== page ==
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16 Feb 2021

16th Feb 2021

Name and Constituency of Member of Parliament
Dr Leon Perera
MP for Aljunied GRC

Question No. 678

To ask the Minister for Health in each year from 2011 to 2020, comparing by household income quintile, education attainment or housing type if income data is unavailable (a) what is the average life expectancy in Singapore; (b) what is the prevalence of (i) one chronic illness and (ii) two or more chronic illnesses; and (c) if this data is not available, whether the Ministry will consider collecting such data.

Written Answer

Life expectancy and prevalence of chronic illnesses are statistics calculated at the population level. Therefore, comparisons of these statistics across population sub-groups on the basis of household income quintile, education attainment or housing type, need to be interpreted carefully given the fact that older cohorts of Singaporeans had, on average, lower levels of education attainment compared to younger cohorts; household income often decreases when a household member retires, and some older persons may move from a larger HDB flat to a smaller one when their children grow up and leave home. The older cohorts, regardless of socio-economic status (SES), grew up without the benefits of today’s healthcare system and health promotion initiatives in their younger days. Outcomes associated with education attainments, income quintiles or housing types would thus partly be a reflection of differences between older and younger cohorts, rather than SES per se. In addition, life expectancy is calculated with the assumption that the mortality rates we observe today remain unchanged. The better health and access to better healthcare of younger cohorts may mean that they experience improvements in mortality rates compared with what is observed today as they age, and hence better life expectancy than calculated.

 Keeping the above in mind, Singapore residents aged 25 years old in 2019 with a highest education attainment of below secondary education level are expected to live up to 81 years of age while those with post-secondary and above can expect to live up to 86.8 years old. This difference is comparable to that observed among OECD countries. Life expectancy has been increasing for both groups over the years. The life expectancy of our lower educated population is higher than the lower educated population in most OECD countries. However, there is room for further improvement, and we will continue to work on ensuring that life expectancy of our lower SES groups continue to improve.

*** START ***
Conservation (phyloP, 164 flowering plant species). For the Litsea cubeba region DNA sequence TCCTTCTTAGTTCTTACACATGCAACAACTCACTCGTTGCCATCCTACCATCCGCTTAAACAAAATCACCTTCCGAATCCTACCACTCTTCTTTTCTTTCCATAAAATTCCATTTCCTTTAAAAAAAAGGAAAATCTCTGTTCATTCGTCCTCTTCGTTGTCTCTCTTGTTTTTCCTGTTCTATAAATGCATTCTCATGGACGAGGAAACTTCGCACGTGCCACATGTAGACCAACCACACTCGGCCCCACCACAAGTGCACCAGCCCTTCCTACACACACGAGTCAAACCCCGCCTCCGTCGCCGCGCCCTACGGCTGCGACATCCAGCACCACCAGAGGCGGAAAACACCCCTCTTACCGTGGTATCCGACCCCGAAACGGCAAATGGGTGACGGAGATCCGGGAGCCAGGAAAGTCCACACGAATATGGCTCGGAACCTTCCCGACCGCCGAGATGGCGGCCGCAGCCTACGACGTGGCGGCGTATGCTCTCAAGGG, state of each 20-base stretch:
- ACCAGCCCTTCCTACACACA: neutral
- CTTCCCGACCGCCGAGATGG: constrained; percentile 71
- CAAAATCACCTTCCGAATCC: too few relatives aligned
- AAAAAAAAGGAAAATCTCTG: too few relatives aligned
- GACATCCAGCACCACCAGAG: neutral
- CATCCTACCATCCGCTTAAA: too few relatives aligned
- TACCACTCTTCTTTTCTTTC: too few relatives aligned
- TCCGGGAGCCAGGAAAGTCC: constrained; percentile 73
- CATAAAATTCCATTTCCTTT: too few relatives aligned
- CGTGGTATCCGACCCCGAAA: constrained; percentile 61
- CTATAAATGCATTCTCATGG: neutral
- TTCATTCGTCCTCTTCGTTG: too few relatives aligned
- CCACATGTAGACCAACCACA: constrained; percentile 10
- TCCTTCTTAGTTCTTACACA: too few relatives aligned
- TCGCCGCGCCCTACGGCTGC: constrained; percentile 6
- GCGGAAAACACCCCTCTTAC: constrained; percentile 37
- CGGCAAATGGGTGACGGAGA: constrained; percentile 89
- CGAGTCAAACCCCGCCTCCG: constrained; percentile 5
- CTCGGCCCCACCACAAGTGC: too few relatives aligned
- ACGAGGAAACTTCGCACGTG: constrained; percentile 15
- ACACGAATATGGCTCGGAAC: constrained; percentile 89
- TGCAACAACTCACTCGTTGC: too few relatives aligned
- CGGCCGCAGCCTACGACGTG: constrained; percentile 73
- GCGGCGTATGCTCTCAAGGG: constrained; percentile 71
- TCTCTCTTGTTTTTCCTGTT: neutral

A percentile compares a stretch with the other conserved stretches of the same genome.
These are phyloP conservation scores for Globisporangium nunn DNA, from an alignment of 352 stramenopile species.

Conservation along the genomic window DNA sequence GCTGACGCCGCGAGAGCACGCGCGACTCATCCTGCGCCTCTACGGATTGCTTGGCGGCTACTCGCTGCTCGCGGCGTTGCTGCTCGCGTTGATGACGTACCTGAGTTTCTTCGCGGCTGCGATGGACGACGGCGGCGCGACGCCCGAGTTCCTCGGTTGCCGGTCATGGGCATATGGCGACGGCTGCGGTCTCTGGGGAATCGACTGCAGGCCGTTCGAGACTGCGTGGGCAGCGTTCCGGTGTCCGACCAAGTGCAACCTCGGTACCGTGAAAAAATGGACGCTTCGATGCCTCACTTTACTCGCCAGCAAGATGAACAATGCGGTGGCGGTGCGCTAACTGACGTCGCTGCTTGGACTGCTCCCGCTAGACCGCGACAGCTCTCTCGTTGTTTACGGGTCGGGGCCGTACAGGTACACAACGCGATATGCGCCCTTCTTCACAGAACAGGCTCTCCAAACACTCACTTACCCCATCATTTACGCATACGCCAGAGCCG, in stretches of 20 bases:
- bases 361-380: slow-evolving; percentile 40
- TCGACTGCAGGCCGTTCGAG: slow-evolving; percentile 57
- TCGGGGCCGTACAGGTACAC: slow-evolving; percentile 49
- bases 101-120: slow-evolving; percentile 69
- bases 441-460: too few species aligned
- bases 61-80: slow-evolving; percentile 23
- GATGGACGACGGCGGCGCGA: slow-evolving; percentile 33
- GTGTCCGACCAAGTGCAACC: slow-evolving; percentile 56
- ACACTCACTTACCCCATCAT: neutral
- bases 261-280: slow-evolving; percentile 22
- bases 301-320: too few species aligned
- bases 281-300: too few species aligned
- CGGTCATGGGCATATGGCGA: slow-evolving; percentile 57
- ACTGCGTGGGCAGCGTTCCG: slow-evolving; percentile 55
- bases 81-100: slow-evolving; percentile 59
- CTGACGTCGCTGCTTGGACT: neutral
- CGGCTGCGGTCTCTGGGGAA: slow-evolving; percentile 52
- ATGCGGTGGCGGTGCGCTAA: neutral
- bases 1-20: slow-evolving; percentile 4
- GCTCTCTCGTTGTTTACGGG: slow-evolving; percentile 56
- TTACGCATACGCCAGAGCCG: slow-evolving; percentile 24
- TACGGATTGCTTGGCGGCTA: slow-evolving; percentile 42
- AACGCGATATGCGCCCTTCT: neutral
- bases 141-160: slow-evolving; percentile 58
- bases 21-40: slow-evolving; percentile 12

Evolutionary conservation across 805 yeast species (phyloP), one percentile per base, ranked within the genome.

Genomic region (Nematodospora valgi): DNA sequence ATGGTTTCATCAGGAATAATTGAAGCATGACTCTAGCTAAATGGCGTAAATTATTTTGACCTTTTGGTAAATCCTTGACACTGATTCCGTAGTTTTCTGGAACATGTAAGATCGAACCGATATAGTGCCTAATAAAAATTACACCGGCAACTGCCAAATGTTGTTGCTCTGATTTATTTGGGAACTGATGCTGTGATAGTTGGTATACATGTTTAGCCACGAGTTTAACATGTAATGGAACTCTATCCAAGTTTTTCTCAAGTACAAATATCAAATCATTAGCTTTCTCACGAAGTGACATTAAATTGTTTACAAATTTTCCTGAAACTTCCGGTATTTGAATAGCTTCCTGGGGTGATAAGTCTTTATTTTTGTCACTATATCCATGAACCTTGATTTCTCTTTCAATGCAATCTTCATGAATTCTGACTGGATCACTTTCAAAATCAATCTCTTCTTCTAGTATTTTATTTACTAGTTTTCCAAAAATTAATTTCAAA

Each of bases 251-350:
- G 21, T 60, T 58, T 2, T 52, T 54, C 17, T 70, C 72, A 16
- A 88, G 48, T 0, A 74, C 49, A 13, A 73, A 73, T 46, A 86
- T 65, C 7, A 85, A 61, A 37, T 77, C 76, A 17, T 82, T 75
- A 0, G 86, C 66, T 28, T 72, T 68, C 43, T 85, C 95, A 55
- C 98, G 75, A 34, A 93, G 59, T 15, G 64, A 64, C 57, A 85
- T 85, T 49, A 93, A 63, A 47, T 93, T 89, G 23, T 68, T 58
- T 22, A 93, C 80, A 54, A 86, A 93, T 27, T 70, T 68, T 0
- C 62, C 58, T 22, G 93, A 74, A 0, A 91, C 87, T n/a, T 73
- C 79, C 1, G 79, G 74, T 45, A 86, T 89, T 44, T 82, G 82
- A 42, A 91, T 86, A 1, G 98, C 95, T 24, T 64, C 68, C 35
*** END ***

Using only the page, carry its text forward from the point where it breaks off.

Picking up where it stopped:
On chronic diseases, as income level can be volatile and housing types change throughout life and is confounded by age, a more accurate measure would be to control for multiple confounders such as age, gender, ethnic groups and educational levels at the same time using regression analysis. Based on regression analysis, for chronic conditions, men with below secondary education level were 1.7 times more likely to have diabetes, 1.2 times more likely to have hypertension and 1.2 times more likely to have high cholesterol, as compared to those with post-secondary education. For women with below secondary education level, the chances were 1.5 times for diabetes, 1.7 times for hypertension, and 1.4 times for high cholesterol compared to those with post-secondary education.

We have put in place measures to help all Singaporeans, including those from the lower SES groups, have good access to care with good health outcomes. Among Singaporeans with primary education and below who have chronic conditions like diabetes, hypertension and high blood cholesterol, more than 90% visited their doctor in the previous year for their condition. Hence in spite of their increased risks, they had good access to healthcare and comparable outcomes with better educated Singaporeans in managing their blood sugar, cholesterol levels and blood pressure control.

Our health promotion programmes are inclusive and affordable so that healthy living is within the reach of all Singaporeans regardless of income. In addition, HPB has also rolled out customised programmes for lower-income Singaporeans. This include the ‘Healthy Living Passport Programme’ to provide lower-income families with health education and healthy living activities supported by an incentives/reward scheme. In addition, a dedicated group of Health Ambassadors (HAs) and volunteers called the ‘HealthySG Buddies’ will be trained by HPB to better support these lower-income families to adopt a healthy lifestyle.

 Our public healthcare financing system comprises several components that work together to keep healthcare affordable for Singaporeans. Firstly, MOH provides means-tested government subsidies across all healthcare settings to help significantly reduce the cost to patients, extending greater support to lower-income households. Lower-income households also receive higher subsidies for primary care under the Community Health Assist Scheme (CHAS), which provides means-tested subsidies for medical and dental services at participating CHAS general practitioner and dental clinics. Secondly, MediShield Life was launched in 2015 to provide all Singaporeans with lifelong protection against large hospital bills and selected costly outpatient treatments. To keep premiums affordable, premium subsidies are extended to lower and middle income households, and additional premium support is available to those in need. Thirdly, MediSave can be used to defray Singaporeans’ out-of-pocket cash payments for inpatient and selected outpatient treatments. MediFund also assists Singaporean patients who are unable to afford their medical bills, after government subsidies, MediShield Life and MediSave.

MOH will continue to ensure good access to health promotion programmes, that all Singaporeans have access to affordable, timely, and quality healthcare.